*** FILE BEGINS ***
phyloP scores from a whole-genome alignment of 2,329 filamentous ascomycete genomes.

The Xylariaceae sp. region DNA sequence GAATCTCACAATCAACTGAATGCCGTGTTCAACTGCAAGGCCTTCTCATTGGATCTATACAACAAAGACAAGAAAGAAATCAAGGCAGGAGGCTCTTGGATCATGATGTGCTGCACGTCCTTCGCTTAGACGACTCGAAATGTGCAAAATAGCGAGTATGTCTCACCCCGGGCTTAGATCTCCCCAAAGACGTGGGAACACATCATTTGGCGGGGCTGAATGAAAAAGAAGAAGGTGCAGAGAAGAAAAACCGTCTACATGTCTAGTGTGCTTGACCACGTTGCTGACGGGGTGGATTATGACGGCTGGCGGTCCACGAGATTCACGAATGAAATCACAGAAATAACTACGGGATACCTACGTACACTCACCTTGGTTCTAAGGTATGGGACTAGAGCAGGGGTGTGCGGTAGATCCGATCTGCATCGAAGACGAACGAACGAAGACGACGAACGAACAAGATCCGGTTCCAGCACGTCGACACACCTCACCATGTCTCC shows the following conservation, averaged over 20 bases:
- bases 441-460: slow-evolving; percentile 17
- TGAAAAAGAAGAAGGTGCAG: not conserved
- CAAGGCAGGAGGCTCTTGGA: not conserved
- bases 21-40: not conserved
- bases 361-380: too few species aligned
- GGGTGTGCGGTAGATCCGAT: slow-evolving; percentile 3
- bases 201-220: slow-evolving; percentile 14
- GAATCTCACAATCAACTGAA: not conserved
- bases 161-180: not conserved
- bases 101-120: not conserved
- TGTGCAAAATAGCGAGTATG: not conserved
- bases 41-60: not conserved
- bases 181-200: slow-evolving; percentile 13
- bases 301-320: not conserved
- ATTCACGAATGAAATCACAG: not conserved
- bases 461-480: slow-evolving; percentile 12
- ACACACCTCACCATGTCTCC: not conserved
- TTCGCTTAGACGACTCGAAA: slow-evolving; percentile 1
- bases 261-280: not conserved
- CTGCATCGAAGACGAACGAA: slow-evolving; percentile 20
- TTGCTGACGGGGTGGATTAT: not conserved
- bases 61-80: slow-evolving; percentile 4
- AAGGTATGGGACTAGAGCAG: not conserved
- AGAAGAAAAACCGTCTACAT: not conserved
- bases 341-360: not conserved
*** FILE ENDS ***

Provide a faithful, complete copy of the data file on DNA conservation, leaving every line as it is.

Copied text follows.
phyloP scores from a whole-genome alignment of 2,329 filamentous ascomycete genomes.

The Xylariaceae sp. region DNA sequence GAATCTCACAATCAACTGAATGCCGTGTTCAACTGCAAGGCCTTCTCATTGGATCTATACAACAAAGACAAGAAAGAAATCAAGGCAGGAGGCTCTTGGATCATGATGTGCTGCACGTCCTTCGCTTAGACGACTCGAAATGTGCAAAATAGCGAGTATGTCTCACCCCGGGCTTAGATCTCCCCAAAGACGTGGGAACACATCATTTGGCGGGGCTGAATGAAAAAGAAGAAGGTGCAGAGAAGAAAAACCGTCTACATGTCTAGTGTGCTTGACCACGTTGCTGACGGGGTGGATTATGACGGCTGGCGGTCCACGAGATTCACGAATGAAATCACAGAAATAACTACGGGATACCTACGTACACTCACCTTGGTTCTAAGGTATGGGACTAGAGCAGGGGTGTGCGGTAGATCCGATCTGCATCGAAGACGAACGAACGAAGACGACGAACGAACAAGATCCGGTTCCAGCACGTCGACACACCTCACCATGTCTCC shows the following conservation, averaged over 20 bases:
- bases 441-460: slow-evolving; percentile 17
- TGAAAAAGAAGAAGGTGCAG: not conserved
- CAAGGCAGGAGGCTCTTGGA: not conserved
- bases 21-40: not conserved
- bases 361-380: too few species aligned
- GGGTGTGCGGTAGATCCGAT: slow-evolving; percentile 3
- bases 201-220: slow-evolving; percentile 14
- GAATCTCACAATCAACTGAA: not conserved
- bases 161-180: not conserved
- bases 101-120: not conserved
- TGTGCAAAATAGCGAGTATG: not conserved
- bases 41-60: not conserved
- bases 181-200: slow-evolving; percentile 13
- bases 301-320: not conserved
- ATTCACGAATGAAATCACAG: not conserved
- bases 461-480: slow-evolving; percentile 12
- ACACACCTCACCATGTCTCC: not conserved
- TTCGCTTAGACGACTCGAAA: slow-evolving; percentile 1
- bases 261-280: not conserved
- CTGCATCGAAGACGAACGAA: slow-evolving; percentile 20
- TTGCTGACGGGGTGGATTAT: not conserved
- bases 61-80: slow-evolving; percentile 4
- AAGGTATGGGACTAGAGCAG: not conserved
- AGAAGAAAAACCGTCTACAT: not conserved
- bases 341-360: not conserved